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Adapting to Changing Catchments

Adapting to Changing Catchments

How will future changes in catchments impact upon our water supply systems?  Can we advance current capabilities in catchment monitoring and modelling to characterise treatability of different source water and define tailored solutions that are resilient to climate, land use and pollution changes?

Understanding how surface water catchments are likely to respond to climate change is key to predicting what treatment technologies will be needed in the future to deliver safe and affordable drinking water. Our research looks at how different types of catchments across upland and lowland systems and different land-uses within catchments currently influence natural organic matter (NOM) in raw water quality and how these relationships might change in future.  We will be looking at peatland and non-peatland (urban, agriculture, forestry) NOM sources. By focusing on case study specific catchments (e.g. Exe and Loddon rivers) we will use state of the art scanning UV-Vis sensors to assess water quality and its associated treatability. Water will be scanned at a high frequency and at increasing catchment scales as water moves from headwaters to the drinking water abstraction point(s).

 

Bringing knowledge gained from this research together will allow the water industry to better optimise their current operations. This will also provide a way for the industry to assess how their catchments are likely to change and provide possible solutions to how this can be managed.

The research team is following the delivery plan detailed below:

 

2016:

  • Install UV-Vis sensors in the Exe catchment to assess how sources of water colour vary with hydrological conditions at different catchment scales (upland peatland to lowland drinking water abstraction points).
  • Perform a monthly catchment survey looking at the different areas (peatland, woodland, agricultural, urban) and their potential to contribute colour.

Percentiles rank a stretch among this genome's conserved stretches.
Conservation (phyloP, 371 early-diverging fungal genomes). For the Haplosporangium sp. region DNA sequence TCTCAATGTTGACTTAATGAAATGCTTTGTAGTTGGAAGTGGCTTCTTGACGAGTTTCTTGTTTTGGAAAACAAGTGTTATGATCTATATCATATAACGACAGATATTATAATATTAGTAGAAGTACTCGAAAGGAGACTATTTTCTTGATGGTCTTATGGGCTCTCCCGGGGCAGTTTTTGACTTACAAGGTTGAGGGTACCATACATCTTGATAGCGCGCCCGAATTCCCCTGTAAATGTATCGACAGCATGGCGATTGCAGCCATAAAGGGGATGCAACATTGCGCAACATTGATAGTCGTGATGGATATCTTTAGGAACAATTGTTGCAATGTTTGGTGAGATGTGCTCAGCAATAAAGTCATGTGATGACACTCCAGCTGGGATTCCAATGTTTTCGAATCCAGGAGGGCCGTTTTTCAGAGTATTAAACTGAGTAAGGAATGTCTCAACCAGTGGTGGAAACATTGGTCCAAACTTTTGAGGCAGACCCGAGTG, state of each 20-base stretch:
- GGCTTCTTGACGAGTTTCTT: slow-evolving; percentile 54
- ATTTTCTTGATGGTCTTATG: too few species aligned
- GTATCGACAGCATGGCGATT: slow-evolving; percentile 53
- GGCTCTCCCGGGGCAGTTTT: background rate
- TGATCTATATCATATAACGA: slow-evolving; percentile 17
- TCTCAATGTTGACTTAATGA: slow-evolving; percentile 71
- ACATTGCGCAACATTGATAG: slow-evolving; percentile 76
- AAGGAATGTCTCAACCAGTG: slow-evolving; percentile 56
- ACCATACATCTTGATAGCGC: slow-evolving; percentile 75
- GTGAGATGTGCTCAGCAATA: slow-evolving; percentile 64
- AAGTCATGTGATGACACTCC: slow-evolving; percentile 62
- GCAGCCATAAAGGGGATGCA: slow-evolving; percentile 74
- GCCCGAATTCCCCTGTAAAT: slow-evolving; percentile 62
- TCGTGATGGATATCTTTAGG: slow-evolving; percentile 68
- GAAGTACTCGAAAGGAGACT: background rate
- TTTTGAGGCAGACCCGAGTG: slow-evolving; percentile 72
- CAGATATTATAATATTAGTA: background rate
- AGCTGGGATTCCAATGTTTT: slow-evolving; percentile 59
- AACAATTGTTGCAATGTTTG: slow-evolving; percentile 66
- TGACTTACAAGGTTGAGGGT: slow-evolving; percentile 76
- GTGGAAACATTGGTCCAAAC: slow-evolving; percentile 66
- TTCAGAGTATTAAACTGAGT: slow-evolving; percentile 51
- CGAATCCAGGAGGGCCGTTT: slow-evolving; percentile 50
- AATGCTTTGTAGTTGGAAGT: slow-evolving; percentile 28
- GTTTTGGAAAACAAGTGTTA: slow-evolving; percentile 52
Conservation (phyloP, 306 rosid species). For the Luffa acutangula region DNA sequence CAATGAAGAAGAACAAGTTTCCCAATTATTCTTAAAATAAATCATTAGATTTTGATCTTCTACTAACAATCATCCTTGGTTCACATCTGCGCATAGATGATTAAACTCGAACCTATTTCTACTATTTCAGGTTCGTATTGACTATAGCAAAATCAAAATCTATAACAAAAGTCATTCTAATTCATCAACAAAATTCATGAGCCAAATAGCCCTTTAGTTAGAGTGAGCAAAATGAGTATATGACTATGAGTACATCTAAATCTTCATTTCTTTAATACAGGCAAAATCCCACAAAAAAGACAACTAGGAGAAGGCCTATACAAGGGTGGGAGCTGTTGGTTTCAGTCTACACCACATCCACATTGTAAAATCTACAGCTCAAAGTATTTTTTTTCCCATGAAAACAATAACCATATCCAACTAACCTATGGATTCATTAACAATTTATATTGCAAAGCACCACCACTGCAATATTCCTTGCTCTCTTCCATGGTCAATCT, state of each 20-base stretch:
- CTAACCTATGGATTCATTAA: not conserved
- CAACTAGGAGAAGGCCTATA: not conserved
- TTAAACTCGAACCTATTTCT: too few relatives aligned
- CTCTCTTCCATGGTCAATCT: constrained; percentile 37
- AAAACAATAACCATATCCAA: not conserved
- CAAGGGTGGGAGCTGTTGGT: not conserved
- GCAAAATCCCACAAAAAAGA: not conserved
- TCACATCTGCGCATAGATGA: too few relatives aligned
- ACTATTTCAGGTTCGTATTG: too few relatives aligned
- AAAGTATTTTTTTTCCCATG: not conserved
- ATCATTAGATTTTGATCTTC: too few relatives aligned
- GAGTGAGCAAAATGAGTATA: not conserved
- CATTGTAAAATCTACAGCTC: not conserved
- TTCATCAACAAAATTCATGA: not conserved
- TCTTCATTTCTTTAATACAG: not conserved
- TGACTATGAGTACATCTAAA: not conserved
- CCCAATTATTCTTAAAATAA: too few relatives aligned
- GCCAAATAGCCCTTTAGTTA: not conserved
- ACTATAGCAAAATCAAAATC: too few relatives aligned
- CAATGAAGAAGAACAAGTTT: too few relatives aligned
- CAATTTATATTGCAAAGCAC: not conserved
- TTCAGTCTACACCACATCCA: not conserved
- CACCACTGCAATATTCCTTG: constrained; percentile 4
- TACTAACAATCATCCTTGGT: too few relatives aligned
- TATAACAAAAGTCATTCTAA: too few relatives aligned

• Review existing water company data available for the Exe and Loddon.

2017:

  • Install UV-Vis sensors to the Loddon to evaluate the downstream impact of NOM on a lowland river with more influence fromrban areas and sewage effluent without peatland influence.

2016-2018:

  • Ongoing catchment monitoring in the Exe and Loddon. 
  • Identify key NOM sources within each catchment and evaluate their treatability. 
  • Evaluate long-term high frequency UV-Vis data across different catchment scales and proxy indicators of treatability.
  • Modelling of data to suggest how climate change will affect colour mobilisation from the catchment in the future.

Project Team and Key Partners

Professor Nigel Graham (Research Leader) (n.graham@imperial.ac.uk)

Dr Joanna Clark (Loddon Lead) (j.m.clark@reading.ac.uk)

Professor Richard Brazier (Exe Lead) (r.e.brazier@exeter.ac.uk)

Dr Jonny Ritson (PDRA in Environmental Engineering) (j.ritson12@imperial.ac.uk)

Mike Bell (PDRA in Environmental Monitoring) (m.c.bell@reading.ac.uk)

Dr Charlotte Hawkins (c.e.hawkins@pgr.reading.ac.uk)

Phiala Mehring (Phiala.Mehring@pgr.reading.ac.uk)

 

South West Water

Affinity Water

Environment Agency

Hampshire & Isle of Weight Wildlife Trust

 

 

How can people get involved?

There are numerous ways to get involved in this area of research, including:

  • Join the Twenty-65 thought leadership club
  • Share information about previous work, including reports, papers and data (if available) to help us evaluate catchment interventions for raw water quality
  • Work with us to develop additional collaborative projects